Among the four papers on ancient prose dialogues, one focuses on Plato, while the other three examine considerably later authors, including Cicero, Lucian, and late antique dialogue writers and commentators. In his essay on Plato, Mauro Tulli revisits the question of Plato’s use of the dialogue form in light of his rejection of mimesis in the Republic. He argues that Plato reconciles these aspects because his dialogues are created as a result of direct, unmediated contact with ideal reality, which gives Plato’s act demiurgic power. Alice Bonandini explores Lucian’s Bis accusatus, which she contextualizes within the tradition of the Menippean dialogue, rightly emphasizing that the fusion of comedy and the philosophical dialogue in Lucian’s works can be traced back to Menippus rather than being an innovation by Lucian himself. Bonandini also discusses the significance of Plato’s dialogues for the development of the comic dialogue, in particular the Symposium and Socrates’ description of the sophists in the Protagoras (314d), which anticipate traits considered “Menippean,” including spoudogeloion and prosimetry. Carlos Lévy considers Cicero’s use of various dialogue types, particularly focusing on Cicero’s choice of the format for Partitiones oratoriae and the Tusculans. As for the first text, he sees in it an expression of potentialities which are then realized in the latter work. In Partitiones, the dynamic between father and son is employed to mitigate the cultural transgression of assuming the role of a teacher, while in the Tusculans, the absence of concrete characters and of a fully developed dialogic framework coincides with a collapse of the clear distinction between teacher and disciple identities. In the engaging final paper of this section, Sophie Van der Meeren highlights the significance of silence in late antique philosophy. She begins by discussing Proclus’ comments on Socratic silence in Alc. 103a, highlighting Proclus’ association of silence with transcendence and the divine. Next, she examines different types of silence in Augustine’s dialogues, and then various uses of it in Boethius’ Consolation. She argues that silence in late antique dialogues is inscribed in the heart of the dialogues, notes the recurrent association of silence with spiritual experience, and emphasizes its significance as the ultimate goal of the philosophical process initiated by the dialogue. Apart from the contributions of individual papers to their specific subject matter, they also offer a stimulating read collectively due to their diverse approaches and varying focuses, showcasing the multiplicity of dialogization modes and strategies. The authors’ close attention to specific linguistic, stylistic, and dramaturgic details enhances our comprehension of the dialogue and its applications and techniques.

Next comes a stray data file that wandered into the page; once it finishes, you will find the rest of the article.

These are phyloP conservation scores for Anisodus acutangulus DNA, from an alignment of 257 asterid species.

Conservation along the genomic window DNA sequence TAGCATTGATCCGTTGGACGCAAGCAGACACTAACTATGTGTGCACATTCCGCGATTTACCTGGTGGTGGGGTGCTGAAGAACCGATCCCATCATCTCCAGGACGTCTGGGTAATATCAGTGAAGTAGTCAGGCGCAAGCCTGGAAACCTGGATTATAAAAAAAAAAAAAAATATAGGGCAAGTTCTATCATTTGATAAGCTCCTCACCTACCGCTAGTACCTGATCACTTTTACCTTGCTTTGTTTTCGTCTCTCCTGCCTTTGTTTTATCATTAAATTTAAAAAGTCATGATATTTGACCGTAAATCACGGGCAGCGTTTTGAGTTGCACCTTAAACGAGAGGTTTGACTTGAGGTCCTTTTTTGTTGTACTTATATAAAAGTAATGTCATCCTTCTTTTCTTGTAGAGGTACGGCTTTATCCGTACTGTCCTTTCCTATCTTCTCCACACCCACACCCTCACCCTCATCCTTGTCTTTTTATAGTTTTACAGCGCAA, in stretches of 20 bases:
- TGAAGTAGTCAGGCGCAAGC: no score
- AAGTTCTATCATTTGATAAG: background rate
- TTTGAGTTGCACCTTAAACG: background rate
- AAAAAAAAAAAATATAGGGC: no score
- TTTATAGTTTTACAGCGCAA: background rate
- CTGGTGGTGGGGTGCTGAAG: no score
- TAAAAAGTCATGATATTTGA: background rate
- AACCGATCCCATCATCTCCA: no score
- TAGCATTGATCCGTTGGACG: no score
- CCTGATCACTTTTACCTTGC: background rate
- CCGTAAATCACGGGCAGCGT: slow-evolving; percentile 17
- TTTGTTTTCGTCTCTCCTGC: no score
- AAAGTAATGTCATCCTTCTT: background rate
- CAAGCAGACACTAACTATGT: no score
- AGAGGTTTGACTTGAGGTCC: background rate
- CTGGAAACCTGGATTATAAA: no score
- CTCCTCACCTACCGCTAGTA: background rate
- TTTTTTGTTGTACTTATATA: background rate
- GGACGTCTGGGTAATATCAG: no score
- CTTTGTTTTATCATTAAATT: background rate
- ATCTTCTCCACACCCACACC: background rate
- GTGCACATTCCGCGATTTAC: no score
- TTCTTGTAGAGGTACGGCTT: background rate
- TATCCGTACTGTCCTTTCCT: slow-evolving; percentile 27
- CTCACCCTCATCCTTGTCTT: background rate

Sections two and three of the book, focusing on medieval and Renaissance literature, also examine a range of dialogic texts from diverse viewpoints. Alice Lamy’s contribution focuses on 12th- and 13th-century dialogues dedicated to the transmission of encyclopedic knowledge, and scrutinizes its interpersonal dynamics and its model of collaborative learning, and Laure Hermand-Schebat discusses internal dialogue and the Augustine tradition of soliloquy in Petrarch’s Secretum. In the introduction, the editors emphasize the pivotal role of the Renaissance in conceptualizing and theorizing the dialogue as a genre, especially highlighting the significance of the Cinquecento works of Carlo Sigonio, Sperone Speroni, and Torquato Tasso on this subject. This theme is taken up by Laurence Boulègue, who discusses the Renaissance debate on the relevance of the dialogue, with its fictional dimension, as a philosophical mode of writing. She examines how Cicero and newly rediscovered dialogues by Plato influenced the adoption of this format in humanist philosophy, which met with scholastic critique. It is this revival of the philosophical dialogue that sparked interest in its conceptualization and theorization; Sigonio’s De dialogo, she argues, reflects these contemporary tensions. Hélène Casanova-Robin’s examination of Giovanni Pontano’s Asinus provides an intriguing example of merging Plautine influences with the philosophical dialogue, while Carine Ferradou’s paper on George Buchanan and William Barclay analyzes the use of the dialogue form in a political polemic. There is also a host of papers examining a range of theatrical works from the Middle Ages to the 17th century (Giuseppe Noto, Gabriella Parussa, Véronique Dominguez-Guillaume, Lucie Claire, Giovanna Di Martino, Nathalie Catellani, Alfredo Casamento), with several demonstrating innovative engagement with and transcending of ancient models.